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From Wikipedia, the free encyclopedia

Municipium Cives Romanorum Felicitas Julia Olisipo (in Latin: Olisippo or Ulyssippo ; in Greek: Ολισσιπο, Olissipo, or Ολισσιπόνα, Olissipóna) was the ancient name of modern-day Lisbon while part of the Roman Empire.


Roman Hispania (Iberia) in approx. 10 AD
Roman Hispania (Iberia) in approx. 10 AD

During the Punic wars, after the defeat of Hannibal the Romans decided to deprive Carthage of its most valuable possession, Hispania. After the defeat of the Carthaginians by Scipio Africanus in eastern Hispania, the pacification of western Hispania was led by Consul Decimus Junius Brutus Callaicus. He obtained the alliance of Olisipo (which sent men to fight alongside the Roman legions against the northwestern Celtic tribes) by integrating it into the Empire in 138 BC.

Between 31 BC and 27 BC the city became a Municipium.[1] Local authorities were granted self-rule over a territory that extended 50 kilometres (31 miles). Exempt from taxes, its citizens (belonging to the Galeria tribe) were given the privileges of Roman citizenship (Civium Romanorum), and the city was integrated within the Roman province of Lusitania (whose capital was Emerita Augusta). Decimus Junius Brutus Callaicus also fortified the city, building city walls as a defence against Lusitanian raids and rebellions.

Among the majority of Latin speakers lived a large minority of Greek traders and slaves. Lisbon's name was written Ulyssippo in Latin by the geographer Pomponius Mela.[2] The city population is estimated to have been around 30,000 at the time.

Earthquakes were documented in 60 BC, several between 47 and 44 BC, several in 33 AD, and a strong quake in 382 AD, but the exact amount of damage to the city is unknown.

The city


During the time of Augustus (63 BC to 14 AD) the Romans built a large theatre (which was restored in 57 AD on the order of Caius Heius Primus).[3][4]

The galleries underneath the current Rua da Prata date from 20–35 AD;[5] they were rebuilt in 330 AD.[6]

The Thermae Cassiorum (Cassian Baths, relating to Quintus Cassius Longinus and Lucius Cassius) were built in 44 AD. The building was renovated in 336 AD.[6][7][8][9][10]

Several temples were built in the city, dedicated to Jupiter, Concordia, Livia, Diana or Minerva (on the castle hill), Cybele (near current Largo da Madalena), Tethys (current São Nicolau church) and Idae Phrygiae (an uncommon cult from Asia Minor), to the Imperial Cult and to Vestal Virgins (in Chelas).[11]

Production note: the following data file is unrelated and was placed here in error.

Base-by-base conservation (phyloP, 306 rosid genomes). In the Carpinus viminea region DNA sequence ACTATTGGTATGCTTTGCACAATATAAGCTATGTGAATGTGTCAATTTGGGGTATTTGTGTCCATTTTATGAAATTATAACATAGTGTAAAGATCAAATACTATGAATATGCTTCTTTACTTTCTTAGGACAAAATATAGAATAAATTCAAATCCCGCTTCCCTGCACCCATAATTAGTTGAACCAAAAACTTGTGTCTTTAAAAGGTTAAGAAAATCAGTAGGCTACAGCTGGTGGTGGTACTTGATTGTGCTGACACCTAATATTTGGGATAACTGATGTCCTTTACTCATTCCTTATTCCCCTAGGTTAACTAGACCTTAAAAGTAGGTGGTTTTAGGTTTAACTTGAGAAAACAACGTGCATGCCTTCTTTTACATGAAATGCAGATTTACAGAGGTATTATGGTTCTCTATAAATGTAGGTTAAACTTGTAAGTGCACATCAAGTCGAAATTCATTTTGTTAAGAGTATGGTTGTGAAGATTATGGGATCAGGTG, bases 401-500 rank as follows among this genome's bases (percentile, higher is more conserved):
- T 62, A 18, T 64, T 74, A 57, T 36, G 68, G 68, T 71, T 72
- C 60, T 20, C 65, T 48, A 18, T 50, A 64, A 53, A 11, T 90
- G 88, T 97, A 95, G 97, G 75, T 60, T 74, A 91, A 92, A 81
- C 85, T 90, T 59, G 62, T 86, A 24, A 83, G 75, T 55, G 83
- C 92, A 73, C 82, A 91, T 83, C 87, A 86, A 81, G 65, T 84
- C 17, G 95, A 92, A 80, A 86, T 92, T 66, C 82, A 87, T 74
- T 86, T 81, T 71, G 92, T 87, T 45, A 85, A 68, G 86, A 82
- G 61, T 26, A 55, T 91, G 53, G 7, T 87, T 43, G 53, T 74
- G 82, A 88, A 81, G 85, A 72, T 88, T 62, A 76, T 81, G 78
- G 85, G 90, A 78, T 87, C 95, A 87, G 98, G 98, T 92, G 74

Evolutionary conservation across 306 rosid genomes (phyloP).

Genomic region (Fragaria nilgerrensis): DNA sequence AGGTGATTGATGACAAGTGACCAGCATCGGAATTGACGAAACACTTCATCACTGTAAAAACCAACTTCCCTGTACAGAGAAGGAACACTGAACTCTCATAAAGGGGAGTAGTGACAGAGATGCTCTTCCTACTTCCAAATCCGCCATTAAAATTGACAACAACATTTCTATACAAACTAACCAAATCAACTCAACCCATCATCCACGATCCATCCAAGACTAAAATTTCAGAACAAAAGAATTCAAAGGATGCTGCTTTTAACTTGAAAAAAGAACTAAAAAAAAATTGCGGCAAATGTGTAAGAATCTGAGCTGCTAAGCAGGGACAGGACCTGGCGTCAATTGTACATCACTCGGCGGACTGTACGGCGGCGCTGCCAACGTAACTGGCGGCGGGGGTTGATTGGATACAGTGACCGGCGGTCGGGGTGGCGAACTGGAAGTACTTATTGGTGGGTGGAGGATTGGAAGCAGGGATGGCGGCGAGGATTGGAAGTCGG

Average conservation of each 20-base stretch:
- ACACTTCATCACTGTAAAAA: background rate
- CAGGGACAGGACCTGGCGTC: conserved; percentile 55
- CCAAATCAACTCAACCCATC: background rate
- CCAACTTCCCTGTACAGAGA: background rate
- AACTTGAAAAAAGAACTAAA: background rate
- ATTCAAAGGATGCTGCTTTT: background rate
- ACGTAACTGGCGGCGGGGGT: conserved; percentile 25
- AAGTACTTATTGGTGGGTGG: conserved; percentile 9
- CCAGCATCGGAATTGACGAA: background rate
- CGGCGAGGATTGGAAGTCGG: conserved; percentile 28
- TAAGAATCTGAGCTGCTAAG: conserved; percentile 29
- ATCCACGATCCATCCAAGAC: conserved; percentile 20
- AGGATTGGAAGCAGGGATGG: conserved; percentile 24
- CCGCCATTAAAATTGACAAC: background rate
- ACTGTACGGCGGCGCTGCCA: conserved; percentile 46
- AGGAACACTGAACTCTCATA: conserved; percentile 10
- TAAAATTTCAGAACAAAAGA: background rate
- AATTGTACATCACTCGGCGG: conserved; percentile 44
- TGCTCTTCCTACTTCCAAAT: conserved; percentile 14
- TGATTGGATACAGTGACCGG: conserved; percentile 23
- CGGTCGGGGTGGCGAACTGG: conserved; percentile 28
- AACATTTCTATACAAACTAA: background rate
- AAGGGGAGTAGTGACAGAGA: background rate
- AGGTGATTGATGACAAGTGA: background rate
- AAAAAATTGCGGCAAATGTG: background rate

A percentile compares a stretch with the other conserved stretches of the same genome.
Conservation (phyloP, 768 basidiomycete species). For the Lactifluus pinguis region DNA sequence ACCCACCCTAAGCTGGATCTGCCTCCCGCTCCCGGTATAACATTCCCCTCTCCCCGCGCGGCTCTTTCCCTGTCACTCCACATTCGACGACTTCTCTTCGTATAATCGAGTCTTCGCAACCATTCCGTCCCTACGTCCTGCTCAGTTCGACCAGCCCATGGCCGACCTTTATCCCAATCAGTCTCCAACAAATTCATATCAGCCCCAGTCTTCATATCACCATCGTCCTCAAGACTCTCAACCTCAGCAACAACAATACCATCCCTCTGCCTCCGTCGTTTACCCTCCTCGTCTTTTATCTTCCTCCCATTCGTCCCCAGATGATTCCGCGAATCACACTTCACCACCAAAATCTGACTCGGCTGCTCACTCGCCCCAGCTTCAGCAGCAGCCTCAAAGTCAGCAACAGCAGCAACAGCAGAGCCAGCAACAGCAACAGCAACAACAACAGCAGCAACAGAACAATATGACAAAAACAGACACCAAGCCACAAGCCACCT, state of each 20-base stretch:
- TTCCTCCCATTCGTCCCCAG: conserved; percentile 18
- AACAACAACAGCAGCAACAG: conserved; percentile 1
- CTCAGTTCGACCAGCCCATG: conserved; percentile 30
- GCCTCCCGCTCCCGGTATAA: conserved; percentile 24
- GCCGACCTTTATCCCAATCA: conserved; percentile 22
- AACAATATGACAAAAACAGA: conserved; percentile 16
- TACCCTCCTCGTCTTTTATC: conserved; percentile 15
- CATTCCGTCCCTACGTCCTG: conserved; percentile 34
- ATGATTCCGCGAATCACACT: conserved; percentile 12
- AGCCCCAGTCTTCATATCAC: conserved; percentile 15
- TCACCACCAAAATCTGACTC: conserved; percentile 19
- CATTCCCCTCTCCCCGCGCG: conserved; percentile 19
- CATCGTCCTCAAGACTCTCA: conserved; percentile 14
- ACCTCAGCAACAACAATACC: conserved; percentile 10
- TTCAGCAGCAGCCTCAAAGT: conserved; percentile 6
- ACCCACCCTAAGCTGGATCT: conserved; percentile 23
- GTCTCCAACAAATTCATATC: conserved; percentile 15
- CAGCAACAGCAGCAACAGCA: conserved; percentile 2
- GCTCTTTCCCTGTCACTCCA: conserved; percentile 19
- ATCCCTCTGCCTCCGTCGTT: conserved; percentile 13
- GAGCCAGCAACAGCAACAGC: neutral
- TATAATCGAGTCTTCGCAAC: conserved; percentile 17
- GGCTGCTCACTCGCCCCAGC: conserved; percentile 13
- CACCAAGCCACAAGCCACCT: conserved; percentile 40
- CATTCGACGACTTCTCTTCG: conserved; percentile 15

A large necropolis from the 1st–4th centuries AD existed under Praça da Figueira[12] and it is known that a large forum (probably in current Largo dos Lóis) and an aqueduct were built.

A circus and hippodrome was built around the 3rd or 4th century AD.

Buildings such as insulae (multi-storied apartment buildings) existed in the area between the modern Castle Hill and downtown.

The city wall was strengthened in the 4th to 5th century AD, and around the city there were also bridges (in Sacavém and Alcântara) and villae.


Economically, Olisipo was known for its garum, a sort of fish sauce highly prized by the elites of the Empire and exported in amphorae to Rome and other cities. Wine, salt and the city's famously fast horses were also exported.

The city came to be very prosperous through suppression of piracy and technological advances, which allowed a boom in the trade with the newly Roman Provinces of Britannia (particularly Cornwall) and the Rhine, and through the introduction of Roman culture to the tribes living by the river Tagus in the interior of Hispania.

The city was connected by a broad road to Western Hispania's two other large cities, Bracara Augusta in the province of Tarraconensis (today's Portuguese Braga), and Emerita Augusta, the capital of Lusitania (now Mérida in Spain).


The city was ruled by an oligarchical council dominated by two families, the Julii and the Cassiae. The Caecilli also held some power. Petitions are recorded addressed to the governor of the province in Emerita and to Emperor Tiberius, such as one requesting help dealing with "sea monsters" allegedly responsible for shipwrecks.

Around 80 BC, the Roman Quintus Sertorius led a rebellion against the dictator Sulla. During this period, he organized the tribes of Lusitania (and Hispania) and was on the verge of forming an independent province in the Sertorian War when he died.

The city was administered by two duumviri and two aediles.

  • Lucius Iulius Maelo Caudicus was one of the duumviri in the 1st century AD.
  • Lucius Iulius Iustus (son of Lucius Iulius Reburrus) was one of the city aedils in the 1st or 2nd century AD.[13]

Between 140 and 150 Lucius Statius Quadratus, a governor, was in Olisipo. In 185 Sextus Tigidius Perennis, governor of Lusitania, visited the region. Between 200 and 209 Junius Celanius, a governor, also came to Olisipo.